Write the story of each character and how your business influences them. Create a detailed word picture of the setting, the ambiance, and results of your clients working with you. How do you communicate your resolutions to their conflict? What tools are available to craft the perfect resolution? What is the path you take to bring your "reader" through the story and help them have a Eureka! moment?

Do You Love It? Is It the Story You Want to Tell?

Here is your permission for an edit and rewrite if you aren't happy with the story you tell.

Shannon Hale Quote, Red Ink Pen, Donna Woolam, Influence, Authority, Living At My Best, Story, Female Entrepreneur, Christian, Coach

As a writer, there are always a few key elements that I believe can serve here.​


There's no such thing as inspiration striking you. The only way to be inspired is to sit down and do the work.

If you want to be a writer, write.
(Feel free to insert any endeavor here.)


You will always face resistance, fear and hesitation. 

Perfectionism is the voice of the oppressor, the enemy of the people. 
– Anne Lamott


Every great work is edited over and over again.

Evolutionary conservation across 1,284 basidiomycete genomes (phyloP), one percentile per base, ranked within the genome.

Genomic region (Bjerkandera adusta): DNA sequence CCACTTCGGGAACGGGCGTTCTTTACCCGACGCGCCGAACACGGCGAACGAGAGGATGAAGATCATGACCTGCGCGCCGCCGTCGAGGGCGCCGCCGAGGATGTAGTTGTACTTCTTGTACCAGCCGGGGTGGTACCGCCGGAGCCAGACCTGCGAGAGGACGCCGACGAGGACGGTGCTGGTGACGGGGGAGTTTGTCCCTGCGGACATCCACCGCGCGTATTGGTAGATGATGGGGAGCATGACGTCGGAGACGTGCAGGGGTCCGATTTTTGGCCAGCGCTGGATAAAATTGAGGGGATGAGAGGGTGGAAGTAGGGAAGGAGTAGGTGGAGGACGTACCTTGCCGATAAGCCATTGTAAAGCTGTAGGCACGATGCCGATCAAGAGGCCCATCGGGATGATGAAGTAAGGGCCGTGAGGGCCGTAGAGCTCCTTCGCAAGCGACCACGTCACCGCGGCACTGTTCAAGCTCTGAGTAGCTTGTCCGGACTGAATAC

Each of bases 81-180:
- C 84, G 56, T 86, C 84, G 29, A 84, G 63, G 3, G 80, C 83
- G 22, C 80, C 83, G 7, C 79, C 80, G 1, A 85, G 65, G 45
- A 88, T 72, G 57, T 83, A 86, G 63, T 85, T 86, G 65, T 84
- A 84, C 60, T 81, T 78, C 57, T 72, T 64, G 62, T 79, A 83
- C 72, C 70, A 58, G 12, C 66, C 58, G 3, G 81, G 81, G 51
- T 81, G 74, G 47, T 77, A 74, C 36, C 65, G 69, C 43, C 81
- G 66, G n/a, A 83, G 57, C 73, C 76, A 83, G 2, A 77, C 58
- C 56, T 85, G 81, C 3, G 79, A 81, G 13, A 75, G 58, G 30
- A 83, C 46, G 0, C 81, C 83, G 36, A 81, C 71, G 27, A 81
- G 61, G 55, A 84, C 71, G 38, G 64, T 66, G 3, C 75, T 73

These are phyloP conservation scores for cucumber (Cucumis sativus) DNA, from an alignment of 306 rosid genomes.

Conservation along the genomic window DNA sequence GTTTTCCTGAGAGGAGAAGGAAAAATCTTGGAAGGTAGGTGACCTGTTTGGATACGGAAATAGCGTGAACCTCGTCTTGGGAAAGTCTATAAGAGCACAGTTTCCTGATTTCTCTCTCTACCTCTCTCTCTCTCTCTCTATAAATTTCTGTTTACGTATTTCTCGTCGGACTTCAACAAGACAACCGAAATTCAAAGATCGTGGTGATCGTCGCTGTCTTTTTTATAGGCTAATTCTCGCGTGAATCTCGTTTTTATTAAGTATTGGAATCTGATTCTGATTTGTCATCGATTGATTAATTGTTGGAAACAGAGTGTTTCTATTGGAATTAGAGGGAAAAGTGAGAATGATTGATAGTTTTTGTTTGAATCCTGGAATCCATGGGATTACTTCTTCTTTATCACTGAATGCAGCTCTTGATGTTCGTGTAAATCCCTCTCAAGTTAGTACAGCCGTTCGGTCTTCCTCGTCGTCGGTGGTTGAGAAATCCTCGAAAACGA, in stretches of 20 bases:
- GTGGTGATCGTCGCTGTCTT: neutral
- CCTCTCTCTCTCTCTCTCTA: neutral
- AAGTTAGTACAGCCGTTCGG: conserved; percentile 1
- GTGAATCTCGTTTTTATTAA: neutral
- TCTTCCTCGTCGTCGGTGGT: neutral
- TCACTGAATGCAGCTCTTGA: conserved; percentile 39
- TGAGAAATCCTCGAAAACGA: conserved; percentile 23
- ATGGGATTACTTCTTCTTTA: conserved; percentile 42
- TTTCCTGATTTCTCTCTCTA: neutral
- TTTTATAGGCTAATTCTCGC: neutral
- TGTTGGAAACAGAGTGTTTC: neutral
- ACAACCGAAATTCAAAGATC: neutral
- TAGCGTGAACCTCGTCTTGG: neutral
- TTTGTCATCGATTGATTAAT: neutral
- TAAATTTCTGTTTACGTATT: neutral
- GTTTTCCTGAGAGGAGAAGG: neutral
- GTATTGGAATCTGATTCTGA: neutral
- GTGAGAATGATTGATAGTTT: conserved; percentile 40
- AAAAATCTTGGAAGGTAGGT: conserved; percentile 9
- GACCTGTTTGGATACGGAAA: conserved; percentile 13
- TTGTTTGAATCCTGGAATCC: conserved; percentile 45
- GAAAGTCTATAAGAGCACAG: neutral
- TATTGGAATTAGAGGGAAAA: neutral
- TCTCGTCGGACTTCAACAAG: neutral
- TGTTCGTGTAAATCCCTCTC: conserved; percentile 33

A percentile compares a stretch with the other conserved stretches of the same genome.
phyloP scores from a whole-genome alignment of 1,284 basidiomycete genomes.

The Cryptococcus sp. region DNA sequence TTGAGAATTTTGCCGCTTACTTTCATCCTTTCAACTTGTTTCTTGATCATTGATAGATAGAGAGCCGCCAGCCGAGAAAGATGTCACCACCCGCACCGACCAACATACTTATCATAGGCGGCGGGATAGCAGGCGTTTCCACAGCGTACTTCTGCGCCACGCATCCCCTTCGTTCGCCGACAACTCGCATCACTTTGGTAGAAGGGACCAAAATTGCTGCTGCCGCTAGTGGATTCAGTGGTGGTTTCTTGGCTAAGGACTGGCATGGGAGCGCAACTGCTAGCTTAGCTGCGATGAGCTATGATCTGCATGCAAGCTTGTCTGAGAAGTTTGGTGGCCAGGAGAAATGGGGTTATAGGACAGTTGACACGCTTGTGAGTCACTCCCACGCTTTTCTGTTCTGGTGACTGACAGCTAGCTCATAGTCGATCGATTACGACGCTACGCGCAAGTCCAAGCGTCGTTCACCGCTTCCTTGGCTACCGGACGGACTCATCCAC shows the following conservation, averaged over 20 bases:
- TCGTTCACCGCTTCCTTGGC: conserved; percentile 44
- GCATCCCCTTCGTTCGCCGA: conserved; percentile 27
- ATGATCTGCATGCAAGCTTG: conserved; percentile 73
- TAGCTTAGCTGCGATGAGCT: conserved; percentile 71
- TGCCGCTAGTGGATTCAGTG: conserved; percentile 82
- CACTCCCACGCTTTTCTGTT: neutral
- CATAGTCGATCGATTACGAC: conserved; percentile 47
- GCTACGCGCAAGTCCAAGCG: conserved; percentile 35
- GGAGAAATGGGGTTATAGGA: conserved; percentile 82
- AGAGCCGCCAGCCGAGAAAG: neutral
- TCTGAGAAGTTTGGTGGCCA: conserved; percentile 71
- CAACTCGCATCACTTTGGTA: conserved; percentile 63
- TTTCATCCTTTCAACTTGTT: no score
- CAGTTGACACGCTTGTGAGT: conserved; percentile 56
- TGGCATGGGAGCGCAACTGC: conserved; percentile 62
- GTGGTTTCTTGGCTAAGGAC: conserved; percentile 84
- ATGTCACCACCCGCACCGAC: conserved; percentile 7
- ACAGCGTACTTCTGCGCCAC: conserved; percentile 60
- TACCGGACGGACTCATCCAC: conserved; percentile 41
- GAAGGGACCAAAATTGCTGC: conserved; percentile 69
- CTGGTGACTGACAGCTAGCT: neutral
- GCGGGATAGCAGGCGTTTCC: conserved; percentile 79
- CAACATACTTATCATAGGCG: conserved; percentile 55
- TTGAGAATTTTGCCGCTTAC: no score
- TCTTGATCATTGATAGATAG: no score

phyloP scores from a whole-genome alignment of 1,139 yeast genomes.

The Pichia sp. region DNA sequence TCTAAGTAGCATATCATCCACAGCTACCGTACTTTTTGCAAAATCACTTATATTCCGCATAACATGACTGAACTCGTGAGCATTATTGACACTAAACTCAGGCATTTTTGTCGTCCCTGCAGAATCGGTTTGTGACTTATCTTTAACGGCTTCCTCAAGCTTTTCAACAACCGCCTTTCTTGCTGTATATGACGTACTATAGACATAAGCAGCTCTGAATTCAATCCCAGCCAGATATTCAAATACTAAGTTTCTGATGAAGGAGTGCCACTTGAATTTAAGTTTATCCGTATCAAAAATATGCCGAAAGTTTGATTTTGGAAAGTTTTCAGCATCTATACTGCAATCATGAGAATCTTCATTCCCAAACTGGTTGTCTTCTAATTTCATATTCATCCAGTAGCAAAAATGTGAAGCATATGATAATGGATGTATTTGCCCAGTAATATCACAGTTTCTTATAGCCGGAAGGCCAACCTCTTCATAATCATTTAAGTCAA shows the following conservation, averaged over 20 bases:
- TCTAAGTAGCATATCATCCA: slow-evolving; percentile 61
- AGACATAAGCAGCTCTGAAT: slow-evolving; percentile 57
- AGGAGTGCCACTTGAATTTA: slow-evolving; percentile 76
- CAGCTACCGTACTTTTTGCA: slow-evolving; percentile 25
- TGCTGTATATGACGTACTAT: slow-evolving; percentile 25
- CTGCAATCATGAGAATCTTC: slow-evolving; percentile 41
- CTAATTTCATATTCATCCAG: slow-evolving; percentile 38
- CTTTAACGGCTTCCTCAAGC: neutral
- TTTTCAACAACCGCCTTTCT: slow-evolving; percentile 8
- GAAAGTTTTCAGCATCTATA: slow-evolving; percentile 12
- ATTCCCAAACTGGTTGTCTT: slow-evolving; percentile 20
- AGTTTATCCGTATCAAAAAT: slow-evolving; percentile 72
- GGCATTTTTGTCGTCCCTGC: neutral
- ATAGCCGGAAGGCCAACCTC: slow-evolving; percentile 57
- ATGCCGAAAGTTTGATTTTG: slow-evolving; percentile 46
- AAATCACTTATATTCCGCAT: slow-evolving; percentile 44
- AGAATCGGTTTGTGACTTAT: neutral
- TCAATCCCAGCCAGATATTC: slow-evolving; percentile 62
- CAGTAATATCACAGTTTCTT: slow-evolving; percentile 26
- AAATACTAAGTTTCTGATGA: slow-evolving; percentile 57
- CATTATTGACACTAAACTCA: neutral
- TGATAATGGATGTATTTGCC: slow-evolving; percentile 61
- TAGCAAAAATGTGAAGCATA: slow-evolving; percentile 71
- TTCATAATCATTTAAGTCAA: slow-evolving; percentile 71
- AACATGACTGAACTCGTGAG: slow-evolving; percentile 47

Half my life is an act of revision.
– John Irving


Do what you were made to do. It is an eternal work.

Are you a born writer? Were you put on earth to be a painter, a scientist, an apostle of peace? In the end the question can only be answered by action.
Do it or don't do it.
It may help to think of it this way. If you were meant to cure cancer or write a symphony or crack cold fusion and you don't do it, you not only hurt yourself, even destroy yourself...,
You hurt your children. You hurt me. You hurt the planet.You shame the angels who watch over you and you spite the Almighty, who created you and only you with your unique gifts, for the sole purpose of nudging the human race one millimeter farther along its path back to God.
Creative work is not a selfish act or a bid for attention on the part of the actor. It's a gift to the world and every being in it. Don't cheat us of your contribution.
Give us what you've got.
-Steven Pressfield

If you don't love your story, rewrite it. It's okay to start again-and Again. The only crime is not telling.

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Get to writing your story Lovely. We're waiting.

Are you struggling with your story. I'd like to help. Learn more about Skill School here.

Live At Your Best! Live Inspired!